Dartmoor Pony

Though some still exist in a semi-feral state on Dartmoor, the ponies are primarily found in good practical use today ? ridden, driven, shown, and appreciated for their excellent qualities.
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Though some still exist in a semi-feral state on Dartmoor, the ponies are primarily found in good practical use today ? ridden, driven, shown, and appreciated for their excellent qualities.
Dartmoor Pony by Sam Savitt

A centuries-old native British breed, the Dartmoor Pony comes from the Dartmoor region of southwestern England. Infusions of Shetland, Welsh, and Fell Pony, and even Arabian and Thoroughbred blood, have shaped the Dartmoor?s appearance and character, making it an attractive, versatile, kind-tempered animal today.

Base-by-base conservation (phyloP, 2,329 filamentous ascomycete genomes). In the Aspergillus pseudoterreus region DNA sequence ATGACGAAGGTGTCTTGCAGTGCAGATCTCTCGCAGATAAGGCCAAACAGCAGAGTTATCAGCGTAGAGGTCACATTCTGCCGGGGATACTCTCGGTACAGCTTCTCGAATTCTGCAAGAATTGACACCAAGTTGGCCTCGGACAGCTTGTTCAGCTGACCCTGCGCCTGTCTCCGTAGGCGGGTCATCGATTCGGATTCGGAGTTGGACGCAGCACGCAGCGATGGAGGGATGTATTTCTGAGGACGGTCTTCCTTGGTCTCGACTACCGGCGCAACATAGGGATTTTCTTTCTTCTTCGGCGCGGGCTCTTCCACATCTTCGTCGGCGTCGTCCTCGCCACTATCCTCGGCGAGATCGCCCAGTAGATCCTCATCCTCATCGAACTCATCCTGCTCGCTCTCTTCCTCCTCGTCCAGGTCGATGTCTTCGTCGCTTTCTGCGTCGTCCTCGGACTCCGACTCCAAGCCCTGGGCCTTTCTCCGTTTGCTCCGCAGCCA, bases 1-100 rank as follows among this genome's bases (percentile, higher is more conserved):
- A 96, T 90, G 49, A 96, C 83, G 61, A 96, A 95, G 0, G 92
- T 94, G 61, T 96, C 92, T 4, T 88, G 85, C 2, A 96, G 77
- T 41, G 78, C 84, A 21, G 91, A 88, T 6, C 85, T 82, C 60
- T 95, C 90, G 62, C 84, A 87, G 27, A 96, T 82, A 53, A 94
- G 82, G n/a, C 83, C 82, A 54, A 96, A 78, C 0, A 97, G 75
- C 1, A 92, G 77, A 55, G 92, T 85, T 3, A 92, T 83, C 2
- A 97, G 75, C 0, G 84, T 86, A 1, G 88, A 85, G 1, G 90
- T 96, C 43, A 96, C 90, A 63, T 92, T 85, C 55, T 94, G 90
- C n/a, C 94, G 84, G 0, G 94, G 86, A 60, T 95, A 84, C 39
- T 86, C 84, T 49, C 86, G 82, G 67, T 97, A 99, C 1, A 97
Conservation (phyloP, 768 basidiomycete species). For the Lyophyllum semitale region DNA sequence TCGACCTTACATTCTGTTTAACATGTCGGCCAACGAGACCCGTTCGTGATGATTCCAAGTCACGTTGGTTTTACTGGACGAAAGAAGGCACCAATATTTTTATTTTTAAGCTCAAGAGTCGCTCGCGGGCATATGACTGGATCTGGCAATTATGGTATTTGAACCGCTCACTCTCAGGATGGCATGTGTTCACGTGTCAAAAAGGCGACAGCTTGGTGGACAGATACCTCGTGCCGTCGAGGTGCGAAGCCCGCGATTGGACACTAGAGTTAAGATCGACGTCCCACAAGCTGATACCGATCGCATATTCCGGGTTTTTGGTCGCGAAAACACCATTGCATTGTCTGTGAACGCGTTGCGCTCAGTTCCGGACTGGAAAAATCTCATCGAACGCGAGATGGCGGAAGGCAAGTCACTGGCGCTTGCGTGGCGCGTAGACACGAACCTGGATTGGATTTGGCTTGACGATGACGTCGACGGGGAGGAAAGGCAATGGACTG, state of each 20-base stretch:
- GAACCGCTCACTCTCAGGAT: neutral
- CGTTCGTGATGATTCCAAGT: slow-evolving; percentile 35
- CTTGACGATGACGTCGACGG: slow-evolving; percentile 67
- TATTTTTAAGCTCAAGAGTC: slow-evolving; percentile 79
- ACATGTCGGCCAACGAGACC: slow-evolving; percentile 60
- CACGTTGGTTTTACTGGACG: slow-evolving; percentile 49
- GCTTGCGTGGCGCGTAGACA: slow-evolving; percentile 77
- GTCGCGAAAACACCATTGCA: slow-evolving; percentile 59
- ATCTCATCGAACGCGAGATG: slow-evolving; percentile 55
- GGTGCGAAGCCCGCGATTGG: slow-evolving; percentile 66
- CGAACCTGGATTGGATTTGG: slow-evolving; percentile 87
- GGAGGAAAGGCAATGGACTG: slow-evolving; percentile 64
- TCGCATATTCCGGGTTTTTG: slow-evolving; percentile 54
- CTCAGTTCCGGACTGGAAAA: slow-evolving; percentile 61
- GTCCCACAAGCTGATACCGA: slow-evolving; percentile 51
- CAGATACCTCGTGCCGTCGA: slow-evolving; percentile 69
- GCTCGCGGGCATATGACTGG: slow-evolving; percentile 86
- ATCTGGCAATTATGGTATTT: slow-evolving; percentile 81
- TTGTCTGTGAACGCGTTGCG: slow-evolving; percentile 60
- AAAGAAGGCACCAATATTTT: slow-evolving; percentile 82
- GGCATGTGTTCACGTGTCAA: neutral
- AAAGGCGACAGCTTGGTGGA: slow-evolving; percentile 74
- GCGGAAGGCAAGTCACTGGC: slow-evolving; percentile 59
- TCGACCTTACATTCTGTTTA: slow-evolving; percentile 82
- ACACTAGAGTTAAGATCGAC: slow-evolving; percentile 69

The Dartmoor Pony Society, founded in 1924, helps maintain this rare breed. The breed standard allows solid colors and roans, but excludes pinto markings and discourages white markings on the face and legs. The breed standard limits height to 12.2 hands, and most Dartmoors stand 11.1 to 12.2 hands.

Dartmoors are powerfully built with thick necks and short backs. Historically, they?ve worked in mines and quarries, and on farms. However, they are also elegant with a low, smooth stride, which makes them competitive in the show ring today. Their legs are short, but clean and sound, and their hooves are tough. Hardy and athletic with lots of endurance and the ability to jump well, they make excellent all-around riding and show ponies.

There were about 25,000 Dartmoors in the 1930s, but there are only about 5,000 today. Breeders have been concerned about the decline in numbers, and have focused on increasing the Dartmoor population again. Though some ponies still exist in a semi-feral state on the moors in their native land, Dartmoors are primarily found in good practical use today ? ridden, driven, shown, and appreciated for their excellent qualities.